Melting of ice packs on land at high latitudes would tend to lengthen the day.
posted by jamjam at 2:45 PM on July 25, 2012


Well of course there's the possibility of a link between Global Warming and the Greenland melt

It is a near certainty that the events are linked. You seem to like to teach the controversy.
posted by humanfont at 2:58 PM on July 25, 2012


sfenders: "Seriously, sea-level rise is the most over-hyped problem of global warming. Sure it'll be disruptive, but if the worst that happened was that some fraction of everyone had to move to higher ground, it's not like that would be the end of the world. Inconvenient for a bunch of small island nations such as Tuvalu and Manhattan, but the world would go on nonetheless."

Well, you know, other than the literally billions of people having to relocate and billions of acres of land (and importantly for us humans, infrastructure) flooded with salt water it won't be a big deal at all.

Justinian: "Yeah the results of climate change may be quite bad but "massively uninhabitable" isn't really on the table."

Haven't paid much attention to the US corn crop this year, I take it? Those of us in the middle of the country are having the worst drought since the 30s. Models are fairly consistent in showing that in a warmed environment, this will be the new normal. I would say that not being able to grow food (corn, cattle, everything is dying out here) across much of the US that presently does grow food will indeed make the planet largely uninhabitable for most of us.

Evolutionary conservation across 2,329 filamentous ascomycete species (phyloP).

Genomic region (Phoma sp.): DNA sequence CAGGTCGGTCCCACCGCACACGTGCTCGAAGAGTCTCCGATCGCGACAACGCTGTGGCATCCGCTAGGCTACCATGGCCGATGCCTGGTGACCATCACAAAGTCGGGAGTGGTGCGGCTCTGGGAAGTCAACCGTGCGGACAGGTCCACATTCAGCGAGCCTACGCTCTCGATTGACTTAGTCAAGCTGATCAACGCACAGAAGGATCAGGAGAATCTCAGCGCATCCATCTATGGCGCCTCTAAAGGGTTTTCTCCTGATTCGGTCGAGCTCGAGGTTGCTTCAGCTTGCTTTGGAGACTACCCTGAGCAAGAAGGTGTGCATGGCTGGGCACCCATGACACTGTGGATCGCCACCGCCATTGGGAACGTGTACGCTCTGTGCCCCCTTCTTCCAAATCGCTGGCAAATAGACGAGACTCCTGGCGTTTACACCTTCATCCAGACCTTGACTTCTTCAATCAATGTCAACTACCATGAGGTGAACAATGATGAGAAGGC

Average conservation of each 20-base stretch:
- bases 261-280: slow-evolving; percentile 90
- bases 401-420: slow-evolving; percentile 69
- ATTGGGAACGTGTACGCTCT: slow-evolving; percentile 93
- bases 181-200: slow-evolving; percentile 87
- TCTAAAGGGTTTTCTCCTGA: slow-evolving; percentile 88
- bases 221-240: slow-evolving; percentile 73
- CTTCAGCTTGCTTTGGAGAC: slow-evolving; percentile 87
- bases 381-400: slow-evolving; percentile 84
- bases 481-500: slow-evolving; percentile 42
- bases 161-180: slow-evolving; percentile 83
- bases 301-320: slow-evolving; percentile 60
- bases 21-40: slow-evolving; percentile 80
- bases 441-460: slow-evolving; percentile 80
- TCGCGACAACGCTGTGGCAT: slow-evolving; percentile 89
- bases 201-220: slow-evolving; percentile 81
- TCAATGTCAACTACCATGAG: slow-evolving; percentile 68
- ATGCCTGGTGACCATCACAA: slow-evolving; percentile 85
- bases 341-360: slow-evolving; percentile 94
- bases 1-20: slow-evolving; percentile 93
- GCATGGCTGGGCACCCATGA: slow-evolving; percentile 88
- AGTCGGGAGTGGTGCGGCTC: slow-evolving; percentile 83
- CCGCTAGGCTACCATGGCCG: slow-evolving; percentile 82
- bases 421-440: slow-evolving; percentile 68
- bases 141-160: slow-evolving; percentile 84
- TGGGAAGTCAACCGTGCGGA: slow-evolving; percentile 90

The worst part is that most of Europe, Africa, South America, and Asia will find themselves in the driest part of the subtropics thanks to the weather patterns shifting. Russia will be in great shape, though, so long as they all move out to Siberia, where it will no longer be so cold and dry. Should be quite pleasant. Unfortunately, very little of Earth's land area will be so situated.

Obviously, none of this is going to come to a head next week, but this is what the next century looks like if we don't immediately reduce global emissions (great that we've accidentally reduced some of ours thanks to cheap natural gas) and embark on vast atmospheric modification projects. I prefer just removing much of the carbon from the atmosphere, but there are proposals to offset the warming by emulating the effects of volcanoes.

Unfortunately, all solutions that don't involve just stopping the emissions and waiting it out also require vast amounts of energy. Energy that will make the problem worse if we don't build some carbon-neutral(ish) energy sources. Even after Fukushima I am so beyond worrying about nuclear contamination. The radiation released in that disaster will kill a few people slowly and eventually dissipate. The climate change is going to cause our species to dwindle to near nothing over the next few centuries, assuming we don't get some reprieve from something like the Yellowstone supervolcano lighting off. That would be pretty crappy for us North Americans, but the parts of the world that were undevastated enough to care would see temporary cooling that might give them time to get their house in order.
posted by wierdo at 4:07 PM on July 25, 2012


> (great that we've accidentally reduced some of ours thanks to cheap natural gas)